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The AutoGuide News Blog is your source for breaking stories from the auto industry. Delivering news immediately, the AutoGuide Blog is constantly updated with the latest information, photos and video from manufacturers, auto shows, the aftermarket and professional racing.
 |  Dec 07 2011, 1:30 PM

The Chevrolet Volt was a big part of the restructuring deal General Motors had with the Obama Administration, when it applied for bail-out money.

Now that the vehicle is here, it is not without its problems. Sales of this plug-in hybrid have not been great, and these days, everyone is talking about the recent crash-related fires.

In the last few months, some Volt’s have caught fire and many believe it was linked to its battery system.

Now GM is working on a solution to prevent any future fire issues with the battery. The proposed solutions include laminating the circuitry in the battery, reinforcing the case around the battery pack, and better protecting the coolant system from leaks in a severe accident.

The cost of fixing the issue will cost GM roughly $1,000 per Volt, or about $9-million. This solution, if it works, will still be a lot cheaper than it would be to redevelop a new battery from scratch.

Many believe that the government knew about the risks involved with the Volt, but hid the information to give this car a chance to sell. Negative publicity is never a good thing for a new product, especially one it’s banking its future on. A U.S. Housing committee will meet in January to investigate this matter in more detail.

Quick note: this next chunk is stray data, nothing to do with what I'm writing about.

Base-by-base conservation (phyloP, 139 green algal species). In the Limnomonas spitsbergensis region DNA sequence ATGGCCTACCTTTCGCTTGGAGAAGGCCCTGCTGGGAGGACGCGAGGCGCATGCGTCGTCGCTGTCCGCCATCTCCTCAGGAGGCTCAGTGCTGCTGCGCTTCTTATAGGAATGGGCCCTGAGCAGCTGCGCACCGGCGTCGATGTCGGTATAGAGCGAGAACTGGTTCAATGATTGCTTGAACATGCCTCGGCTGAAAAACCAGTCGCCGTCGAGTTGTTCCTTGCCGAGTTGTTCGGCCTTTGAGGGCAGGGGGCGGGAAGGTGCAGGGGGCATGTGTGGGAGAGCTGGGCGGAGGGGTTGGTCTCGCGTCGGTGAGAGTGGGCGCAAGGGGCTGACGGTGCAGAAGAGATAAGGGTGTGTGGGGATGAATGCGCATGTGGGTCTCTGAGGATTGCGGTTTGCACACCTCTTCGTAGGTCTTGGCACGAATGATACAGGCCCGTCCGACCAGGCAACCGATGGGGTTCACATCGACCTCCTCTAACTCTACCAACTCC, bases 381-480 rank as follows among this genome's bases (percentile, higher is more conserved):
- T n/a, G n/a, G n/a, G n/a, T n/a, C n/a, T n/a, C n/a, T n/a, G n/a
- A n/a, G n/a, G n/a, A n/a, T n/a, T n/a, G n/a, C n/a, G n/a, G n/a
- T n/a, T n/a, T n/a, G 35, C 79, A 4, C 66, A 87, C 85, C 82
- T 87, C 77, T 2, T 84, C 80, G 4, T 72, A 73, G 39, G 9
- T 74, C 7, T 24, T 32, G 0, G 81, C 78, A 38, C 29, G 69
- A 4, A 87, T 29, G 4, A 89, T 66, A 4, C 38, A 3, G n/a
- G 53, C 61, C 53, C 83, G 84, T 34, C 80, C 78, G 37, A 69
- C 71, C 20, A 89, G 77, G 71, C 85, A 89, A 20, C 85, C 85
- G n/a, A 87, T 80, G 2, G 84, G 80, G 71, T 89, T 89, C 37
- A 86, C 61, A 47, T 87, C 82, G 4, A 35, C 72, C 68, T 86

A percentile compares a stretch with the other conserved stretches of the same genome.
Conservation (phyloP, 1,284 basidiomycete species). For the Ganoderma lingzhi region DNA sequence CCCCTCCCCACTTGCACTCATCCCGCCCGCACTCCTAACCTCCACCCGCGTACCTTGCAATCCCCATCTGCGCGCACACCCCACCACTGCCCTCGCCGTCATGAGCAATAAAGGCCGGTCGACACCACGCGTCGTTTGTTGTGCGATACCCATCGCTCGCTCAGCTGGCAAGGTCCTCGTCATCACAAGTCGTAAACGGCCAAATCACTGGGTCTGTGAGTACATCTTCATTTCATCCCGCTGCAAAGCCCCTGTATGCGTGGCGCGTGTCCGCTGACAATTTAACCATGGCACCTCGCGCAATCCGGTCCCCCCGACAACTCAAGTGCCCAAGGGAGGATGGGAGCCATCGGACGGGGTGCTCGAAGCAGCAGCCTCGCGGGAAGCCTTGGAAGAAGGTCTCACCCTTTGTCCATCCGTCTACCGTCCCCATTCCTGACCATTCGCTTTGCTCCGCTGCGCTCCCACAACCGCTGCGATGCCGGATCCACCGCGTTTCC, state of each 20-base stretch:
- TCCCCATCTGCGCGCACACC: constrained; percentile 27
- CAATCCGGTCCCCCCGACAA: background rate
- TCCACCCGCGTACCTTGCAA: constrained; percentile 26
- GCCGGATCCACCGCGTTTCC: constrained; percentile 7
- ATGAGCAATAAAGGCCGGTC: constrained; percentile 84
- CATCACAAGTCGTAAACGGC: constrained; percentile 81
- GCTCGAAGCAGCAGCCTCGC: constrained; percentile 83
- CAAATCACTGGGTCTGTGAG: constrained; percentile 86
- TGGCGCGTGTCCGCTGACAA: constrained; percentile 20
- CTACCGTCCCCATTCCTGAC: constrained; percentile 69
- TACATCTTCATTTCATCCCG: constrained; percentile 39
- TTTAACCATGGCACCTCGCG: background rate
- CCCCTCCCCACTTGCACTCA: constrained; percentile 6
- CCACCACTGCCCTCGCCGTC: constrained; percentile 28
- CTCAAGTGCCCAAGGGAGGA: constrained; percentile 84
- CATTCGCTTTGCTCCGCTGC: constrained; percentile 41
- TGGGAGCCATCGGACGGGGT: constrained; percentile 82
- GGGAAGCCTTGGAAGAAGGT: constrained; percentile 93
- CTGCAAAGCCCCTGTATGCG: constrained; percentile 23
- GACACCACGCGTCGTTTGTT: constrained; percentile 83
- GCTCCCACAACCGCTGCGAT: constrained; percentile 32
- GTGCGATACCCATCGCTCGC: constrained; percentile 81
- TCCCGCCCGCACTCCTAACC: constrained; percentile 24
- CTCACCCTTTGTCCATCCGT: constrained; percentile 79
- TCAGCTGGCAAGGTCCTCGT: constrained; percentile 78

Meanwhile, the Insurance Institute of Highway Safety (IIHS) said on Monday that it does not plan to change its five-star rating for the Volt. The National Highway Traffic Safety Administration (NHTSA) also has no plans to change its five-star rating for the Volt. Consumers look at results from both these parties to determine which vehicles are safe.

Meanwhile, GM’s CEO Dan Akerson said that the company would buy back any Volt from a concerned customer, or provide any loaner vehicle to its customer while the Volt is being fixed. Will this gesture work? Time will tell. But since the Volt wasn’t flying out of the showroom’s in the first place, the current negative publicity could really damage its future sales.

[Source: Automotive News]

 |  Nov 28 2011, 9:30 PM

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Despite the NHTSA stating that Chevy Volt owners do not have a reason for concern, just yet, General Motors is providing loaner cars to any worried drivers during the investigation. GM will begin to contact every Volt owner in order to clarify their concerns and each owner should receive a letter within the next few days.

There’s a bit of irony in GM’s strong stance that the Volt is safe to drive, yet they’re willing to offer loaners to customers that are overly concerned. But clearly GM is in full damage control mode right now, having delivered 5,329 Volts – every one of them that has the potential to catch on fire after a major accident. We are curious as to what vehicle GM is lending to Volt owners for a comparable savings in fuel efficiency.

[Source: Left Lane News]